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Chromogenic in situ hybridization

Related Terms

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Background

  • Chromogenic in situ hybridization (CISH) is a method that researchers may use to determine whether a specific part of a chromosome is present in a cell. Chromosomes are located in a compartment of the cell called the nucleus and are composed of deoxyribonucleic acid (DNA) and proteins. Human cells contain 46 chromosomes, 22 pairs of autosomes and one pair of sex chromosomes, and each chromosome has hundreds of genes. Genes contain the instructions for making the proteins that perform all of the functions in the human body, such as producing energy.
  • To perform CISH, researchers may first identify a specific region to study, for example, a region that contains a certain gene of interest. They then generate a probe, which is a sequence of DNA that can recognize and bind to the chromosomal region of interest. In CISH, the probes are designed to generate a colored stain, so that if a chromosomal region of interest is present in a cell, researchers will be able to see the stain by looking at a cellular sample under the microscope.
  • In some diseases, such as cancer, genetic mutations occur that can cause part of a DNA sequence in the chromosome to be deleted, repeated, or reversed in orientation. By looking for differences in how chromosomes from different cells stain with a probe, researchers may be able to observe these changes under the microscope and learn more about the genetic mutations that cause a particular disease.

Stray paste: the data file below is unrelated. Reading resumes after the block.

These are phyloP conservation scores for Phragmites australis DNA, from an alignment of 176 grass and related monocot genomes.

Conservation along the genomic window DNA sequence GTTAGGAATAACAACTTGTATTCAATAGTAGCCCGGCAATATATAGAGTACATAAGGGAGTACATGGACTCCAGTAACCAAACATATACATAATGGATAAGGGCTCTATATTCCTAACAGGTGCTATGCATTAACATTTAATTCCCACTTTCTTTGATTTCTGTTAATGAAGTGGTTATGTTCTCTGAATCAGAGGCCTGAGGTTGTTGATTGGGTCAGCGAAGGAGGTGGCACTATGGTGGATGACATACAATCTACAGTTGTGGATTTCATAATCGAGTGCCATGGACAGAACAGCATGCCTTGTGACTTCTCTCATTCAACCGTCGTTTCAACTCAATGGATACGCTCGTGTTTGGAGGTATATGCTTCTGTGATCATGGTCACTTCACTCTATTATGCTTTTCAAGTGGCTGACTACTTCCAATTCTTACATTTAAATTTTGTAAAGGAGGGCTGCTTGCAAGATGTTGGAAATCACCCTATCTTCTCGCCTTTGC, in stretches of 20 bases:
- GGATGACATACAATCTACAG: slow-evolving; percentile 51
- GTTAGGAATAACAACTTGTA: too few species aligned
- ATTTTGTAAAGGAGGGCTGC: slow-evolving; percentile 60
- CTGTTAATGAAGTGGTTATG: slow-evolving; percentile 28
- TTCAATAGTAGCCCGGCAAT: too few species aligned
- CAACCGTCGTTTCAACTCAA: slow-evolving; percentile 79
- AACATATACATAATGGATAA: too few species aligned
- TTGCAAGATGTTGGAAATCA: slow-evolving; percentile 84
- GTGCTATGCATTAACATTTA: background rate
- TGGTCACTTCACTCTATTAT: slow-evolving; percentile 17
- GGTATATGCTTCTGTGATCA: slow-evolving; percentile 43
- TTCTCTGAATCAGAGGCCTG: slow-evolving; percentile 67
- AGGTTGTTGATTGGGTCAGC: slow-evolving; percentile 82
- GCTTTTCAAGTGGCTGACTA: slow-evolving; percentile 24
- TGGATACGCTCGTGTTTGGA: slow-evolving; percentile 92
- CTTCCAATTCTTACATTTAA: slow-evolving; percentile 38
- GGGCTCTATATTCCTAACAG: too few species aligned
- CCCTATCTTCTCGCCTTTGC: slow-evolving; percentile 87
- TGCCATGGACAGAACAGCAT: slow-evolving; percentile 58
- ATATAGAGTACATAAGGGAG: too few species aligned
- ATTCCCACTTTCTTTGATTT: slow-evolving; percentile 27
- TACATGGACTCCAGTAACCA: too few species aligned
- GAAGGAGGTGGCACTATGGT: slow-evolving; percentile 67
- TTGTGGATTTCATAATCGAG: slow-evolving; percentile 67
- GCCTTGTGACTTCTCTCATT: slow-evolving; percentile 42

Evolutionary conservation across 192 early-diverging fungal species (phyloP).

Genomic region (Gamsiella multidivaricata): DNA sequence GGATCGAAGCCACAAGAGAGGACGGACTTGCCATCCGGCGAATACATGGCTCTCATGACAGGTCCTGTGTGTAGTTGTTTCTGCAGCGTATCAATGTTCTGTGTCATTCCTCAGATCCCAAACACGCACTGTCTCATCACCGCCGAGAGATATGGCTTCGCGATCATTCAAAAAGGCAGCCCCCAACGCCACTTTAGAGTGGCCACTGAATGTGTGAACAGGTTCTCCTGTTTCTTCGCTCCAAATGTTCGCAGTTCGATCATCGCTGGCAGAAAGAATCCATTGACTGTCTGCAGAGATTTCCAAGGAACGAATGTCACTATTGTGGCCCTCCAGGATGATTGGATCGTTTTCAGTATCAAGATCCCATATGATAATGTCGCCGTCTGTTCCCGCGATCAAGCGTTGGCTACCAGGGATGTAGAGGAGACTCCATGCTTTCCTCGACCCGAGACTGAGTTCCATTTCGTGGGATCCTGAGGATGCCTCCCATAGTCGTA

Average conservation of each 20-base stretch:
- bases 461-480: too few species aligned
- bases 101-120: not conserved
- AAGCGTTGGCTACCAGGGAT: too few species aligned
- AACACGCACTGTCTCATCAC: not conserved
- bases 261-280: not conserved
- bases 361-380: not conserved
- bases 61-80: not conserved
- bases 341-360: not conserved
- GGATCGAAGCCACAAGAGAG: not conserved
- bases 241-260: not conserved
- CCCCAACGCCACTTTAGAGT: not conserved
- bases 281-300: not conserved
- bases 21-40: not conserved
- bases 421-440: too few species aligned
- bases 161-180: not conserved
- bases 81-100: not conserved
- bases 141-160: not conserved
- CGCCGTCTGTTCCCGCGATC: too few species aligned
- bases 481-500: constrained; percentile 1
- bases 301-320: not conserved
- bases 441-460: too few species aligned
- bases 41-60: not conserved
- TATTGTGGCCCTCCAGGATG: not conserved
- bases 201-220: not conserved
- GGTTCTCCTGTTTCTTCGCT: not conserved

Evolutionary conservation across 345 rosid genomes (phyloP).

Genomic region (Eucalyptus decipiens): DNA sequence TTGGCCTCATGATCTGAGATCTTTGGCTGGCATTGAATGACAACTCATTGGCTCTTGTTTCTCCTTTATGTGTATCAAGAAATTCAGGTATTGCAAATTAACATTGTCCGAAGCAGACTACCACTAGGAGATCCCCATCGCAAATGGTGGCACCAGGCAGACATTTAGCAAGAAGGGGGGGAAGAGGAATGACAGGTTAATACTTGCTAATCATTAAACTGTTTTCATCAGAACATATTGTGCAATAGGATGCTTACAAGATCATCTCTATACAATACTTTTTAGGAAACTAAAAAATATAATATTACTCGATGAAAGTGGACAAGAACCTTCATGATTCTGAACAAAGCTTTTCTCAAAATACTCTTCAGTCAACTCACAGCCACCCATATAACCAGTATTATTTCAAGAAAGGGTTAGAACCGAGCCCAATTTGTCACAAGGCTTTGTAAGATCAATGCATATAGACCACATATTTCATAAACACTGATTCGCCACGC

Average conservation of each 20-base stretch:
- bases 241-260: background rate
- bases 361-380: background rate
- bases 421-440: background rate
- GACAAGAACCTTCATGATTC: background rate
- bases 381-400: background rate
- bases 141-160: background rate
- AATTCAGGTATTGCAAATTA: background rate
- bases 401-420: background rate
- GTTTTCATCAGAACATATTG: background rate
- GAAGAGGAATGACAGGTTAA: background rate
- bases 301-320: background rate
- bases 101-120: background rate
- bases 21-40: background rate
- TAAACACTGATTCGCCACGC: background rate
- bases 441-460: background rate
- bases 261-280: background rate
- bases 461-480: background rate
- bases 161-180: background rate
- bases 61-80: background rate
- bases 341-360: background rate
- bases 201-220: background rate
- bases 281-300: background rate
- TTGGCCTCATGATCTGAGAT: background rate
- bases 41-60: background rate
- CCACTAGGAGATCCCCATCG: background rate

Methods

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Research

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Implications

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Limitations

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Safety

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Future Research

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Author Information

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References

Natural Standard developed the above evidence-based information based on a thorough systematic review of the available scientific articles. For comprehensive information about alternative and complementary therapies on the professional level, go to www.naturalstandard.com. Selected references are listed below.

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The information in this monograph is intended for informational purposes only, and is meant to help users better understand health concerns. Information is based on review of scientific research data, historical practice patterns, and clinical experience. This information should not be interpreted as specific medical advice. Users should consult with a qualified healthcare provider for specific questions regarding therapies, diagnosis and/or health conditions, prior to making therapeutic decisions.